Today I talked to James Conley of Pensburgh about game 1, game 2, and punching. He gave us some pretty interesting stuff, so take a read:
1. You wrote about the Penguins trying to out-Bruin the Bruins. Teams keep trying to do that. Why is that?
I'm not sure how the Maple Leafs and Rangers approached their series' with the Bruins, but I definitely think the Penguins are making a point of being physical in the East Finals. Boston definitely strikes as a physical team. Chara probably has to duck at center ice to avoid hitting his head off the scoreboard. Lucic looks like he wouldn't be out of place in an Olympic boxing ring and I think a lot of people still remember them as the stark contrast to the floppy, softish Canucks in the 2011 Finals. But it grossly oversimplifies their game to call them physical and mean and whatever other adjective for churlishness you want to pin on them. The Bruins seems to me like a very structured, very patient attack. I don't think any team in the East works as a five-man unit quite like the Bruins, whose forwards have played together, and successfully so, for a long time.
Mike Colligan at The Hockey Writers has spoken about the Pens' physical attack, and seems to think Pittsburgh's physicality is a plan of attrition -- that Chara and the rest of Boston's defense will be worn down by the end of the series, so long as Pittsburgh remains committed to finishing their checks. It's not a bad plan. But if being that physical means the Pens can't continue to generate as many of the unlimited offensive chances that they had in Rounds 1 and 2, or that they're just too damned temperamental to play physically without losing their minds, I don't think it's a good strategy.
More than anything, I think lazy headline writers just love the easy consonance that "Big Bad Bruins" provides. Boston is a physical team, but it's not their predominant characteristic.
2. You must be pretty psyched about Matt Cooke going unsuspended. Did you think 5 and a game was enough? Did you think Marchand should've gotten the same?
Psyched, definitely, because Cooke is probably playing the best hockey of his Penguins career right now. He's a monster on the penalty kill and is anchoring an otherwise unspectacular third line, where Brandon Sutter is struggling and Kennedy, Morrow and others have kind of cycled in and out on the other wing.
Five and a game worked for me. It was a dangerous hit. I base it on no precedent, because hits like that have resulted in everything between non-calls and multi-game suspensions this season. I think Claude Julien's milqeutoast response to questions about it summed it up pretty nicely -- it was a penalty, and it should have been called as it was, but McQuaid saw him coming. Other hits like that have been judged less harshly because some of the onus is on the player being hit to protect themselves. McQuaid knew there was a forechecker oncoming. He probably could have done a better job of protecting himself.As far as those two hits are concerned, the players need to know where the lines are. The officiating was horrific in Game 1, but only for the players' sake. Nothing in hockey is worse than the false equivalency of why your guy should get this because our guy got that, so along those lines I really don't want to talk about Marchand's hit in the context of Cooke's, and vice versa. It's great troll bait for angry fans, but the biggest problem with it was for players of both teams who have to know how big the strike zone is going to be, so to speak.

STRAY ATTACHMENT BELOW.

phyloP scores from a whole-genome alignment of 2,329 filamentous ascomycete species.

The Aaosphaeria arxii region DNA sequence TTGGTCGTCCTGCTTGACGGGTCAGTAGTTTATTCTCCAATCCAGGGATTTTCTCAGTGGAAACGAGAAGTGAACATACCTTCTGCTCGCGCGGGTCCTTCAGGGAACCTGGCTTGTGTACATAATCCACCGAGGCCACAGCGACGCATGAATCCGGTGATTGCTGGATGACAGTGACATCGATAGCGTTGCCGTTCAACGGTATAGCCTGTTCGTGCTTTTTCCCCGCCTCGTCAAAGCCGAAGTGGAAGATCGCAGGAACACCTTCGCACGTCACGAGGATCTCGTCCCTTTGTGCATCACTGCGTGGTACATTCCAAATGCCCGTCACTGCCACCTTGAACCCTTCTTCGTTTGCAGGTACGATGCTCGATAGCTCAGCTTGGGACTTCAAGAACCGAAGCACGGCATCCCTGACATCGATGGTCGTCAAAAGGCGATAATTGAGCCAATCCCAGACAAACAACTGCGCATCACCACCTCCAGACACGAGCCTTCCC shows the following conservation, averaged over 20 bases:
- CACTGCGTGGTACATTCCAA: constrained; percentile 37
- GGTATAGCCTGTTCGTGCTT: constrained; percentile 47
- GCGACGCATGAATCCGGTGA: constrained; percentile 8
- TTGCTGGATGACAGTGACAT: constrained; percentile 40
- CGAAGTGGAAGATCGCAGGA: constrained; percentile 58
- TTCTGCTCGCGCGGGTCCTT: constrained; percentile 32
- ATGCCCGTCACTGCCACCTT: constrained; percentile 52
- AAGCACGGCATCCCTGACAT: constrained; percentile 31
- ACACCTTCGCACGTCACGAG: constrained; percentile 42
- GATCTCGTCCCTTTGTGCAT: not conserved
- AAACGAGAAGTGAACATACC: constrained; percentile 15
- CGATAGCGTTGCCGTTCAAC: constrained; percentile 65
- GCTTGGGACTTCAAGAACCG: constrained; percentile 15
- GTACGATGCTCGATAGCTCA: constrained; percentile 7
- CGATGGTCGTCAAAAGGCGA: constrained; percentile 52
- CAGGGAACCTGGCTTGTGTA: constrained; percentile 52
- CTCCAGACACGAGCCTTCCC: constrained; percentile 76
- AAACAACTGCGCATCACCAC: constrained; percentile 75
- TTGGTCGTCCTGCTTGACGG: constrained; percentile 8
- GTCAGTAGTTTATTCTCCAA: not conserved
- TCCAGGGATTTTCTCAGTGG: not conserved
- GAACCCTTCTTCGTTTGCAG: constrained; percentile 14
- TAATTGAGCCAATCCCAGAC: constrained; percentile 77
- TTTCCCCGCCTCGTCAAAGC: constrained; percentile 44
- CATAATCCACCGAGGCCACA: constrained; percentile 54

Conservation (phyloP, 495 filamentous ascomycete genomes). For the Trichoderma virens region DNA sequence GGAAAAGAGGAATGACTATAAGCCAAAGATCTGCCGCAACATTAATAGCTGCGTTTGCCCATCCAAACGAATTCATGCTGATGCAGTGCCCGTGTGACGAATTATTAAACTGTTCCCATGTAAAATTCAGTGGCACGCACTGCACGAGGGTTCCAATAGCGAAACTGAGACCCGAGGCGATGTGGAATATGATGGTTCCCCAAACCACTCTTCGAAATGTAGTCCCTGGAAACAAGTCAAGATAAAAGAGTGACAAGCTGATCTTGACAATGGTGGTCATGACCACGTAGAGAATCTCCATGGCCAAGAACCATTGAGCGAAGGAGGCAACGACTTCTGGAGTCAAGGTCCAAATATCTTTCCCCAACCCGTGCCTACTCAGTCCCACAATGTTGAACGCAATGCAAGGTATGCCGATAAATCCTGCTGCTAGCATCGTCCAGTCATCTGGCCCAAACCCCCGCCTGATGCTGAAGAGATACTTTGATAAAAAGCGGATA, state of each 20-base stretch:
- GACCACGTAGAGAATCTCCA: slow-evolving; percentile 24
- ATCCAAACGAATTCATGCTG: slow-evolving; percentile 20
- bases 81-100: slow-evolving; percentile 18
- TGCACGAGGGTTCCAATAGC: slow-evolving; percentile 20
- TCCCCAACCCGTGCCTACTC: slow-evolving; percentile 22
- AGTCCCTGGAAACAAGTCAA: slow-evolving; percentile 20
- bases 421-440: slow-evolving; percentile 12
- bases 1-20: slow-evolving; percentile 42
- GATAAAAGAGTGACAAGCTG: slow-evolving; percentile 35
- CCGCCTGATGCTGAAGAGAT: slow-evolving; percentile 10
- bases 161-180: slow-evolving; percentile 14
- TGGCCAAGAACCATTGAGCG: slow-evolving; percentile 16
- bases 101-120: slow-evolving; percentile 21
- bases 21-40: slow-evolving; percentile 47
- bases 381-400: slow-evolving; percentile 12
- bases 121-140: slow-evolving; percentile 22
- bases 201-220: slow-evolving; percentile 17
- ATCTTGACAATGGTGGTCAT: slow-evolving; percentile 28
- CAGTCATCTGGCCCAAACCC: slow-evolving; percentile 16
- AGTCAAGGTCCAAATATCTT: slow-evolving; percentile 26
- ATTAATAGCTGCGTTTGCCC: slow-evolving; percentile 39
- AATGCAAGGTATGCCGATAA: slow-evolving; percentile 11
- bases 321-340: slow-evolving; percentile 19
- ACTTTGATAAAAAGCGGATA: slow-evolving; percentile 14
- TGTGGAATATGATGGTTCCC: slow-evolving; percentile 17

3. Saturday night was the first time the Penguins got shut out all playoffs. Do you think they respond with a higher level of play or can we expect to see the fights and penalties come out again?
No fights, no penalties. Rask was very good in Game 1, but the Penguins were unlucky in equal measure, at least early on. Those posts and near-misses aren't going to keep going all Boston's way. The Pens will come out with a more successful attack in Game 2.
I hate to be brash about the Pens and seem like a homer, but I do believe there's no reason to think they can't put four on Rask -- or any other goalie in the NHL -- on any given night. Ottawa was every bit the defensive stalwart that Boston was in the regular season, and outside of Game 3 the Penguins absolutely lit up Anderson. They can do it to Rask -- so long as they make it their focus. That's the problem I have with their plan of physical attrition. If they have to stifle their own offensive attack to put an extra five or ten hits on the Bruins over the course of a game, what's the point? Their 3.92 goals per game average in the playoffs isn't a fluke, and Shero didn't acquire Morrow, Jokinen and Iginla so that the team would play better defense and win a bunch of 1-0 games. The Pens have the horses to score like it's the 1980s. That's why I think any game plan that gets away from that is a misfire from the get-go.
I do expect the Pens to get on the board early. However, if Boston carries another big lead into the third, I wouldn't bet against another meltdown.
Thanks again to James Conley for answering these questions!